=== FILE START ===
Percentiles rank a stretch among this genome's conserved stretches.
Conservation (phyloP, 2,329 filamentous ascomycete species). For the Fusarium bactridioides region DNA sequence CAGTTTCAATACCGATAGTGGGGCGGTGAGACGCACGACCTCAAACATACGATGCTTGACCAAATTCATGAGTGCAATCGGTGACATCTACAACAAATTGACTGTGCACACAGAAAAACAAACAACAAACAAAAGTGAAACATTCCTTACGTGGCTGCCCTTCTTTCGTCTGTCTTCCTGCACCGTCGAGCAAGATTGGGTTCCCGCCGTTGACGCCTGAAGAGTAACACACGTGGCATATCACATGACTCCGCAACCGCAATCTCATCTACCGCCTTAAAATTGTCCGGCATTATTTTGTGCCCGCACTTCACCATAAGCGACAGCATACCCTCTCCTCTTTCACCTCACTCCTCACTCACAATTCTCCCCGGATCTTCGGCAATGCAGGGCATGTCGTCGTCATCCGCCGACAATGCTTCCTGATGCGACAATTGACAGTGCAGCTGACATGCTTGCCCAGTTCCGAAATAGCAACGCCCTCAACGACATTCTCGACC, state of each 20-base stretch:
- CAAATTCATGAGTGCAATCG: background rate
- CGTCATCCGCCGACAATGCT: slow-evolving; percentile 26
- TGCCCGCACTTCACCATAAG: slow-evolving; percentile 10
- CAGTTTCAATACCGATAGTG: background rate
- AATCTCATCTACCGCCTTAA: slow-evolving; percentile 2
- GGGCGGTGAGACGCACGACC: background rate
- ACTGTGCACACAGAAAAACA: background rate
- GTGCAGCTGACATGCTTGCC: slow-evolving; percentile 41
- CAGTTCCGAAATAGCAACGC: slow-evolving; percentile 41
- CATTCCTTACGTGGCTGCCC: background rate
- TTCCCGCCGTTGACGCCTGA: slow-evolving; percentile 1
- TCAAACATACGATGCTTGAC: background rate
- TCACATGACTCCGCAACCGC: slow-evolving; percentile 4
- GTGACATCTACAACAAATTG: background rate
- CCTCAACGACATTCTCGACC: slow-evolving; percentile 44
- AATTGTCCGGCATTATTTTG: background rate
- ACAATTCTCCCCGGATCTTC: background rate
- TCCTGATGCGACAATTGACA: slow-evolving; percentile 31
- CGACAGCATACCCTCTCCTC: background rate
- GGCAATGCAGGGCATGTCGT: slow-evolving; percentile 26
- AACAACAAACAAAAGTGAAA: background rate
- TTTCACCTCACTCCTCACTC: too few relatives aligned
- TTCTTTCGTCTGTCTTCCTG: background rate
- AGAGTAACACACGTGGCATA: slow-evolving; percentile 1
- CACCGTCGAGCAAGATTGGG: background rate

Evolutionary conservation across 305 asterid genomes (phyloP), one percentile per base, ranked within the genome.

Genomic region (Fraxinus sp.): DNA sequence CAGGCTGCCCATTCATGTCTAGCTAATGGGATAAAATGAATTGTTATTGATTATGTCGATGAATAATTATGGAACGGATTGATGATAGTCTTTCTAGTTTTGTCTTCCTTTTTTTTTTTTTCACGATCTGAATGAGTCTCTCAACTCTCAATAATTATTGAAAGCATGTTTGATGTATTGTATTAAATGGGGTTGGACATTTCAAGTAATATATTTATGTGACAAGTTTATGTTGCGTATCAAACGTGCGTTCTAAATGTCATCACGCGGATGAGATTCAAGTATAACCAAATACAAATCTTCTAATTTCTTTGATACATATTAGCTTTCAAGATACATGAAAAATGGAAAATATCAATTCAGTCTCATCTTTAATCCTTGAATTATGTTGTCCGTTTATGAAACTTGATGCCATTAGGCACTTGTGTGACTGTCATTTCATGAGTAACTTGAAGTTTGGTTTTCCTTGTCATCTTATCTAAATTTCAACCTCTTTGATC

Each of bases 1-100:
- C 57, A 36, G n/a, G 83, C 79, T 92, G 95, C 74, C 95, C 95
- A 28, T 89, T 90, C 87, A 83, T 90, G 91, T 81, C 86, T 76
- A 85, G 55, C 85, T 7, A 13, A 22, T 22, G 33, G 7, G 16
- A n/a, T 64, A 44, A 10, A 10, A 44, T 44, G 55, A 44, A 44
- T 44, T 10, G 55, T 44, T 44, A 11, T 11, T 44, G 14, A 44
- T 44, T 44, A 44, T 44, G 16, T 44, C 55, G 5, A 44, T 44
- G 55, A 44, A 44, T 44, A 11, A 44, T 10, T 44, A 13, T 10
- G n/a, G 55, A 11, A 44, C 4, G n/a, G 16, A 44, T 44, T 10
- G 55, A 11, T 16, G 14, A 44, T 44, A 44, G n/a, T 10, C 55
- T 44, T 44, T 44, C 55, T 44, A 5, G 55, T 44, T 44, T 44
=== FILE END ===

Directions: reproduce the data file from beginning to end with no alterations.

Percentiles rank a stretch among this genome's conserved stretches.
Conservation (phyloP, 2,329 filamentous ascomycete species). For the Fusarium bactridioides region DNA sequence CAGTTTCAATACCGATAGTGGGGCGGTGAGACGCACGACCTCAAACATACGATGCTTGACCAAATTCATGAGTGCAATCGGTGACATCTACAACAAATTGACTGTGCACACAGAAAAACAAACAACAAACAAAAGTGAAACATTCCTTACGTGGCTGCCCTTCTTTCGTCTGTCTTCCTGCACCGTCGAGCAAGATTGGGTTCCCGCCGTTGACGCCTGAAGAGTAACACACGTGGCATATCACATGACTCCGCAACCGCAATCTCATCTACCGCCTTAAAATTGTCCGGCATTATTTTGTGCCCGCACTTCACCATAAGCGACAGCATACCCTCTCCTCTTTCACCTCACTCCTCACTCACAATTCTCCCCGGATCTTCGGCAATGCAGGGCATGTCGTCGTCATCCGCCGACAATGCTTCCTGATGCGACAATTGACAGTGCAGCTGACATGCTTGCCCAGTTCCGAAATAGCAACGCCCTCAACGACATTCTCGACC, state of each 20-base stretch:
- CAAATTCATGAGTGCAATCG: background rate
- CGTCATCCGCCGACAATGCT: slow-evolving; percentile 26
- TGCCCGCACTTCACCATAAG: slow-evolving; percentile 10
- CAGTTTCAATACCGATAGTG: background rate
- AATCTCATCTACCGCCTTAA: slow-evolving; percentile 2
- GGGCGGTGAGACGCACGACC: background rate
- ACTGTGCACACAGAAAAACA: background rate
- GTGCAGCTGACATGCTTGCC: slow-evolving; percentile 41
- CAGTTCCGAAATAGCAACGC: slow-evolving; percentile 41
- CATTCCTTACGTGGCTGCCC: background rate
- TTCCCGCCGTTGACGCCTGA: slow-evolving; percentile 1
- TCAAACATACGATGCTTGAC: background rate
- TCACATGACTCCGCAACCGC: slow-evolving; percentile 4
- GTGACATCTACAACAAATTG: background rate
- CCTCAACGACATTCTCGACC: slow-evolving; percentile 44
- AATTGTCCGGCATTATTTTG: background rate
- ACAATTCTCCCCGGATCTTC: background rate
- TCCTGATGCGACAATTGACA: slow-evolving; percentile 31
- CGACAGCATACCCTCTCCTC: background rate
- GGCAATGCAGGGCATGTCGT: slow-evolving; percentile 26
- AACAACAAACAAAAGTGAAA: background rate
- TTTCACCTCACTCCTCACTC: too few relatives aligned
- TTCTTTCGTCTGTCTTCCTG: background rate
- AGAGTAACACACGTGGCATA: slow-evolving; percentile 1
- CACCGTCGAGCAAGATTGGG: background rate

Evolutionary conservation across 305 asterid genomes (phyloP), one percentile per base, ranked within the genome.

Genomic region (Fraxinus sp.): DNA sequence CAGGCTGCCCATTCATGTCTAGCTAATGGGATAAAATGAATTGTTATTGATTATGTCGATGAATAATTATGGAACGGATTGATGATAGTCTTTCTAGTTTTGTCTTCCTTTTTTTTTTTTTCACGATCTGAATGAGTCTCTCAACTCTCAATAATTATTGAAAGCATGTTTGATGTATTGTATTAAATGGGGTTGGACATTTCAAGTAATATATTTATGTGACAAGTTTATGTTGCGTATCAAACGTGCGTTCTAAATGTCATCACGCGGATGAGATTCAAGTATAACCAAATACAAATCTTCTAATTTCTTTGATACATATTAGCTTTCAAGATACATGAAAAATGGAAAATATCAATTCAGTCTCATCTTTAATCCTTGAATTATGTTGTCCGTTTATGAAACTTGATGCCATTAGGCACTTGTGTGACTGTCATTTCATGAGTAACTTGAAGTTTGGTTTTCCTTGTCATCTTATCTAAATTTCAACCTCTTTGATC

Each of bases 1-100:
- C 57, A 36, G n/a, G 83, C 79, T 92, G 95, C 74, C 95, C 95
- A 28, T 89, T 90, C 87, A 83, T 90, G 91, T 81, C 86, T 76
- A 85, G 55, C 85, T 7, A 13, A 22, T 22, G 33, G 7, G 16
- A n/a, T 64, A 44, A 10, A 10, A 44, T 44, G 55, A 44, A 44
- T 44, T 10, G 55, T 44, T 44, A 11, T 11, T 44, G 14, A 44
- T 44, T 44, A 44, T 44, G 16, T 44, C 55, G 5, A 44, T 44
- G 55, A 44, A 44, T 44, A 11, A 44, T 10, T 44, A 13, T 10
- G n/a, G 55, A 11, A 44, C 4, G n/a, G 16, A 44, T 44, T 10
- G 55, A 11, T 16, G 14, A 44, T 44, A 44, G n/a, T 10, C 55
- T 44, T 44, T 44, C 55, T 44, A 5, G 55, T 44, T 44, T 44